President's Office

Using Technology to Help Keep Our Campus Safe and Secure

May 16, 2014

Ensuring a safe and secure campus the size of California State University, Northridge is similar to caring for a small city. There are many activities on a campus of this size that require constant vigilance to keep students, faculty, staff and visitors protected.

While our University Police Department and our student Matador Patrol safety escort service form the foundation of our campus crime prevention efforts, the assistance of everyone in the community to monitor and report suspicious behavior and criminal acts is an absolute necessity. We all share the responsibility to deter crime, protect property and provide for personal safety.

Technology also plays an important role in helping our University Police maintain campus safety and security. Our Chief of Police, with the assistance and collaboration of several campus partners including Information Technology, Facilities Planning, Physical Plant Management and external consultants, has researched utilizing, on a more effective scale, the use of Closed Circuit Television (CCTV) technology to enhance safety and security in public areas of the campus.

During the past 12 years, the development of digital cameras, recorders and software has advanced the use of CCTV to a sophisticated level. Many colleges and universities now utilize this type of technology to assist with enhancing campus community safety and security. We know, from the experiences of other universities, that CCTV technology can detect criminal acts and also deter potential offenders who recognize the elevated risk of apprehension on a campus that employs this technology. Although we have a limited amount of security cameras on our campus currently, our police benefit from those cameras that capture criminal activity and help identify suspects. For these reasons, the time has come for us to increase our efforts in this area.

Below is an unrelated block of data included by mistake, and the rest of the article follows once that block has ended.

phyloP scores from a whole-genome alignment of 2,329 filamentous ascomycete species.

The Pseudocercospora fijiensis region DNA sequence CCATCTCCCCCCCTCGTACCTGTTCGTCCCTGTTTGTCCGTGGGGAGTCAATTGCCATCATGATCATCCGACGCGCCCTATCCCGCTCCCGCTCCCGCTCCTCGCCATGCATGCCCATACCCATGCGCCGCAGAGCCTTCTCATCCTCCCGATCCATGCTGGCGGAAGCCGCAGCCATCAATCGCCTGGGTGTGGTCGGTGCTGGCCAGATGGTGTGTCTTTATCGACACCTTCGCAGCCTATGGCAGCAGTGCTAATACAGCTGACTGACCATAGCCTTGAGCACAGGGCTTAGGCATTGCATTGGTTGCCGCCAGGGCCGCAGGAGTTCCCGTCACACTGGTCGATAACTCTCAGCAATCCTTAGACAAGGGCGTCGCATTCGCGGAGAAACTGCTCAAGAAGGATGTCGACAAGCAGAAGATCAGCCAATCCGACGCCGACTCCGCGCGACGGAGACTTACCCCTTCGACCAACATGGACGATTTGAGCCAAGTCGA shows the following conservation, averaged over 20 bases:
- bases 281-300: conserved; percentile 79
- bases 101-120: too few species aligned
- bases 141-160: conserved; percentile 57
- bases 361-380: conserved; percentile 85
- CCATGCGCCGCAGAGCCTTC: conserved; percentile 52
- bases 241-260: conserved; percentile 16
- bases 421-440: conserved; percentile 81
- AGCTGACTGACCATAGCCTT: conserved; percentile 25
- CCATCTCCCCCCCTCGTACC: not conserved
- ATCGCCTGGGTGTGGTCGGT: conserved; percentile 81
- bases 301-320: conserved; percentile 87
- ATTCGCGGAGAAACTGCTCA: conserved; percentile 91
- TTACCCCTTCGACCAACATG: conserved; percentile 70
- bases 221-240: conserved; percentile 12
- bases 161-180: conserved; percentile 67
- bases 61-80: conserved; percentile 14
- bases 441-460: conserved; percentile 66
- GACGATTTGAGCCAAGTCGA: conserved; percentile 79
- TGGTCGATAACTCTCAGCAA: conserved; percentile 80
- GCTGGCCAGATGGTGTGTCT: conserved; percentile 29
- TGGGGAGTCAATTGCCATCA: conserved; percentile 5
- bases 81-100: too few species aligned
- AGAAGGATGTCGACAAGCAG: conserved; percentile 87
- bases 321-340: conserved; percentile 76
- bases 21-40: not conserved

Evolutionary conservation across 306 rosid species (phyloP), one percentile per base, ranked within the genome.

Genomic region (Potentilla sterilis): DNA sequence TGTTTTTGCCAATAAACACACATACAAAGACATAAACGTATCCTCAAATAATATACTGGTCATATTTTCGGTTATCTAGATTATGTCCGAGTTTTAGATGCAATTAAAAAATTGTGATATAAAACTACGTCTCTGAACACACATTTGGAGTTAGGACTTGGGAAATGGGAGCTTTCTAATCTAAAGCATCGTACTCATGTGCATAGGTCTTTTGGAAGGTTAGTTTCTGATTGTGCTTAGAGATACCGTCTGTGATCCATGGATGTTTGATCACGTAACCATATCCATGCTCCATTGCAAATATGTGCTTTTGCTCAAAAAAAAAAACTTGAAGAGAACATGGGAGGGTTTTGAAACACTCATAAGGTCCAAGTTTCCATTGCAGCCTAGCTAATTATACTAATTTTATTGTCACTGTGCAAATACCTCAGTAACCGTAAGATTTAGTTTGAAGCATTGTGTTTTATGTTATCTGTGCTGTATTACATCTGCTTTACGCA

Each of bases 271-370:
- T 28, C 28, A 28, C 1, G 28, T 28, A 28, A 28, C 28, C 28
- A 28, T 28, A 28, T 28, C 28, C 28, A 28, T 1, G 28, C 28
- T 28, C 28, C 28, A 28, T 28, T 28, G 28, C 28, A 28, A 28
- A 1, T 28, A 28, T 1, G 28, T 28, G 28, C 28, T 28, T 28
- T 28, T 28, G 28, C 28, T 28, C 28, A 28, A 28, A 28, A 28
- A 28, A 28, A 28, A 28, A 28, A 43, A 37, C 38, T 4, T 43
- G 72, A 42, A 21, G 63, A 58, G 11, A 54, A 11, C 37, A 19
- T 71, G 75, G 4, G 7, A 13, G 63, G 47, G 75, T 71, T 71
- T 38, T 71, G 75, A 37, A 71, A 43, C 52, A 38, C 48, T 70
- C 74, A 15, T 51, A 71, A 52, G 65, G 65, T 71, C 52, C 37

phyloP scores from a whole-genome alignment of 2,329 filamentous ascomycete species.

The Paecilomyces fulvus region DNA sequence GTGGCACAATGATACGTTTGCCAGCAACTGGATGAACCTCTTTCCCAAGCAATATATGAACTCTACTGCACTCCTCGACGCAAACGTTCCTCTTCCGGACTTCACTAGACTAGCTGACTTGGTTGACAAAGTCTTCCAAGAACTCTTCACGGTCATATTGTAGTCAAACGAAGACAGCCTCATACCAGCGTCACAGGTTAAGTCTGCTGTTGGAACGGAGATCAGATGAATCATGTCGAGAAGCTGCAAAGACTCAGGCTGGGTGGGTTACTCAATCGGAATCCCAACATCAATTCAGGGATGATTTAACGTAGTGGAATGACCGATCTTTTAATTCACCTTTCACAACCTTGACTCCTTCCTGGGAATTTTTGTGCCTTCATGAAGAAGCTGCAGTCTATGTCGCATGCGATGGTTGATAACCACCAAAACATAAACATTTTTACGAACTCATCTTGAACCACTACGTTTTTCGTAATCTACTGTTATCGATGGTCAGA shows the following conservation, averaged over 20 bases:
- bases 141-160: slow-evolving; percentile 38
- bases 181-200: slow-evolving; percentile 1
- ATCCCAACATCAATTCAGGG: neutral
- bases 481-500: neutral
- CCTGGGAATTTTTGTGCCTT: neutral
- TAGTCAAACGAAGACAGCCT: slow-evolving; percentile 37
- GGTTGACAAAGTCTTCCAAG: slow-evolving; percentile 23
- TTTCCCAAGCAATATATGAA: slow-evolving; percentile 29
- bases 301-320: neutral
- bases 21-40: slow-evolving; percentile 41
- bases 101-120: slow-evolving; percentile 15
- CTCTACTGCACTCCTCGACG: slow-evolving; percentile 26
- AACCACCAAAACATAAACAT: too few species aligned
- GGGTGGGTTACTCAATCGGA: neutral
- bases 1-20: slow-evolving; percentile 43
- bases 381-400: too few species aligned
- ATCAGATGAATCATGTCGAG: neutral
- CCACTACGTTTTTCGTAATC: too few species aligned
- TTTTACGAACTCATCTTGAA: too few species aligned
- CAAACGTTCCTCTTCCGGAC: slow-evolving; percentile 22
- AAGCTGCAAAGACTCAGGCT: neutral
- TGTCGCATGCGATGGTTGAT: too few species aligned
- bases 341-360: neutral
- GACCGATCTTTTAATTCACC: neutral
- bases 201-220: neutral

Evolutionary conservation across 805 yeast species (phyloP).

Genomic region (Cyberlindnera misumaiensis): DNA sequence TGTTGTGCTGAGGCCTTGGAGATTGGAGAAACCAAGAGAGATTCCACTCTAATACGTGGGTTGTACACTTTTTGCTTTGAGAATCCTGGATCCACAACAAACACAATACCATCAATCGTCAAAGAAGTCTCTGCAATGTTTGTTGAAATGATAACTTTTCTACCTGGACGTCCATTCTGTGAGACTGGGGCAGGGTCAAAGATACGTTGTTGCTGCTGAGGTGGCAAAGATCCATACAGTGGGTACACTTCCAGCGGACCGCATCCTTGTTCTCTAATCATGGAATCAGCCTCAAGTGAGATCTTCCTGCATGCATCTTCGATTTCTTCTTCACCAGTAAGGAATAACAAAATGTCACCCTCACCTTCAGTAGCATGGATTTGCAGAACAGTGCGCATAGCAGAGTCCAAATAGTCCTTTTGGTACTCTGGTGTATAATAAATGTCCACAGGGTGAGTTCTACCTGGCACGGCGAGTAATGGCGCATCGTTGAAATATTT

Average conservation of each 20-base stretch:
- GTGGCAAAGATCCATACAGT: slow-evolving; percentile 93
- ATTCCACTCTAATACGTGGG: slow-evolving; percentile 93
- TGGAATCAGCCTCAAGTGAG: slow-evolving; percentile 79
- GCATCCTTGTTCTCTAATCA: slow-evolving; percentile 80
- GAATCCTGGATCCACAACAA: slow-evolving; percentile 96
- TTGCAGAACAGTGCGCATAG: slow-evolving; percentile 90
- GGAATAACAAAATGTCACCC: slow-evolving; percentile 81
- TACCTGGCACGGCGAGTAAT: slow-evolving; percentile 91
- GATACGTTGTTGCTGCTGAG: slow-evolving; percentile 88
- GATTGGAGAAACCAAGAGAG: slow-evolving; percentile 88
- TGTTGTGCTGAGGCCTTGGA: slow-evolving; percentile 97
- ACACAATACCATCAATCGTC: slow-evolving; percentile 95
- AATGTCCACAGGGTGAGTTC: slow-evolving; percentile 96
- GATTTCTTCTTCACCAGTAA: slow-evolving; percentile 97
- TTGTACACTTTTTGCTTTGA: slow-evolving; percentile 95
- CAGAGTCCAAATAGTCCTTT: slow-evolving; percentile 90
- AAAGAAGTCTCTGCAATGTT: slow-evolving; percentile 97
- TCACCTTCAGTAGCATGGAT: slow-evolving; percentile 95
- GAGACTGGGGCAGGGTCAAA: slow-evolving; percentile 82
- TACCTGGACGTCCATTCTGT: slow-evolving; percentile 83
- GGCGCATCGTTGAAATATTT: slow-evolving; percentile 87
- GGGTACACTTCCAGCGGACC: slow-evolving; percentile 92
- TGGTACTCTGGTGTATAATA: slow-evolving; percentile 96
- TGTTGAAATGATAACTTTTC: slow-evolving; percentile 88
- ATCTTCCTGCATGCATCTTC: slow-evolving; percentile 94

In determining locations for security camera technology, we considered public locations that are heavily traveled or high traffic areas, exterior entry and exit points on key campus buildings, parking lots and garages, and locations where the campus blue light emergency telephone system are located.

Security camera technology will normally be restricted to areas of general public access. It will not be used to view or record workstations, private offices, desks or cubicles; classrooms or rooms not generally open to the public where students and/or faculty commonly work, study or hold discussions; living areas; or other areas where a reasonable expectation of privacy exists. Exceptions may include areas where cashiering services are performed or money is stored/exchanged, as well as other areas containing valuable equipment or objects such as art collections and laboratories. We have discussed the impact of this technology with our campus unions and reached an agreement on a campus policy that adheres to the public access principle with the exceptions for special situations noted above.

In the coming weeks we will install CCTV technology in our parking lots and garages as the first phase of our campus implementation of this program. These areas have, over the years, been the most common target for vehicular crime.  According to the 2014 Campus Safety and Security Survey conducted by our Department of Police Services, more than 80% of our campus community ranked auto thefts and auto burglaries as crimes that should be given the highest priority by Police Services.  For our police, who currently monitor more than 10,000 cars a day for this purpose, it is a daunting task and a continuing challenge. Utilizing CCTV technology will provide added assistance to deter/reduce these crimes. Later we will implement CCTV in public spaces in our housing community and along our emergency blue light telephone pathways.

Public safety is a top priority at CSUN for the entire campus community. If you have any questions or comments please send them to Chief of Police Anne Glavin. Thank you for your part in ensuring the safety of our campus environment.

Dianne F. Harrison, Ph.D.